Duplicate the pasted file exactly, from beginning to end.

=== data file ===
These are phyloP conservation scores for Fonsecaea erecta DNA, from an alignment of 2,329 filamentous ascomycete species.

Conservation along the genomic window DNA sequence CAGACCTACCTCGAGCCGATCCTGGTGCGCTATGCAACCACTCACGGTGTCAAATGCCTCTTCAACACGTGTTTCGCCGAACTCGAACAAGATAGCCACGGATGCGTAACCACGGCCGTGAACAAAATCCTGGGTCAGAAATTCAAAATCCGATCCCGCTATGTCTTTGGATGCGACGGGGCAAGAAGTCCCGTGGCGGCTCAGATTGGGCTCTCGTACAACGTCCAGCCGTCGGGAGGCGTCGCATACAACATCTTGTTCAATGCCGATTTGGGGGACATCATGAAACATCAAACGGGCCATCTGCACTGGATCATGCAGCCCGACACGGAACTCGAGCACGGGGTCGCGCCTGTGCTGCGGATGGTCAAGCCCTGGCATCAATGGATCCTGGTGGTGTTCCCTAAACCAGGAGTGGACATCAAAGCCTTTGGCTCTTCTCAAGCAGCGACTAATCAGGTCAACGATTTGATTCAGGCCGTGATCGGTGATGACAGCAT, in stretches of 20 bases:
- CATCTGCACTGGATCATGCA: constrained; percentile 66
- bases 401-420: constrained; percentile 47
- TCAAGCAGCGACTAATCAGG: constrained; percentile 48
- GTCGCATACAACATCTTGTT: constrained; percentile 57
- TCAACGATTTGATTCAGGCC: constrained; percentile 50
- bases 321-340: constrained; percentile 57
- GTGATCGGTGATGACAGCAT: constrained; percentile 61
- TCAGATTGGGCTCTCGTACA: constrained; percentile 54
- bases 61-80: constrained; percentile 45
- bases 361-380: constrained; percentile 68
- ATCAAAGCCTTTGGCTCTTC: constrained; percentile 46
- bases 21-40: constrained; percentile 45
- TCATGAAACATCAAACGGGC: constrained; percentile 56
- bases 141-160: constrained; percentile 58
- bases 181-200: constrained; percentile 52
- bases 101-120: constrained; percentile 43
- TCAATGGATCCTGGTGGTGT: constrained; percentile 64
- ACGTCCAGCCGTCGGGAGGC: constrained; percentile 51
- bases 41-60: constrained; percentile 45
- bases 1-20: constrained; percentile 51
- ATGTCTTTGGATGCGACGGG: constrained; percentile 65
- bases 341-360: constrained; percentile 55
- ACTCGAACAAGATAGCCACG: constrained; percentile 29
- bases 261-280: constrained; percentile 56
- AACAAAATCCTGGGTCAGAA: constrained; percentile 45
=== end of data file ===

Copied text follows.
These are phyloP conservation scores for Fonsecaea erecta DNA, from an alignment of 2,329 filamentous ascomycete species.

Conservation along the genomic window DNA sequence CAGACCTACCTCGAGCCGATCCTGGTGCGCTATGCAACCACTCACGGTGTCAAATGCCTCTTCAACACGTGTTTCGCCGAACTCGAACAAGATAGCCACGGATGCGTAACCACGGCCGTGAACAAAATCCTGGGTCAGAAATTCAAAATCCGATCCCGCTATGTCTTTGGATGCGACGGGGCAAGAAGTCCCGTGGCGGCTCAGATTGGGCTCTCGTACAACGTCCAGCCGTCGGGAGGCGTCGCATACAACATCTTGTTCAATGCCGATTTGGGGGACATCATGAAACATCAAACGGGCCATCTGCACTGGATCATGCAGCCCGACACGGAACTCGAGCACGGGGTCGCGCCTGTGCTGCGGATGGTCAAGCCCTGGCATCAATGGATCCTGGTGGTGTTCCCTAAACCAGGAGTGGACATCAAAGCCTTTGGCTCTTCTCAAGCAGCGACTAATCAGGTCAACGATTTGATTCAGGCCGTGATCGGTGATGACAGCAT, in stretches of 20 bases:
- CATCTGCACTGGATCATGCA: constrained; percentile 66
- bases 401-420: constrained; percentile 47
- TCAAGCAGCGACTAATCAGG: constrained; percentile 48
- GTCGCATACAACATCTTGTT: constrained; percentile 57
- TCAACGATTTGATTCAGGCC: constrained; percentile 50
- bases 321-340: constrained; percentile 57
- GTGATCGGTGATGACAGCAT: constrained; percentile 61
- TCAGATTGGGCTCTCGTACA: constrained; percentile 54
- bases 61-80: constrained; percentile 45
- bases 361-380: constrained; percentile 68
- ATCAAAGCCTTTGGCTCTTC: constrained; percentile 46
- bases 21-40: constrained; percentile 45
- TCATGAAACATCAAACGGGC: constrained; percentile 56
- bases 141-160: constrained; percentile 58
- bases 181-200: constrained; percentile 52
- bases 101-120: constrained; percentile 43
- TCAATGGATCCTGGTGGTGT: constrained; percentile 64
- ACGTCCAGCCGTCGGGAGGC: constrained; percentile 51
- bases 41-60: constrained; percentile 45
- bases 1-20: constrained; percentile 51
- ATGTCTTTGGATGCGACGGG: constrained; percentile 65
- bases 341-360: constrained; percentile 55
- ACTCGAACAAGATAGCCACG: constrained; percentile 29
- bases 261-280: constrained; percentile 56
- AACAAAATCCTGGGTCAGAA: constrained; percentile 45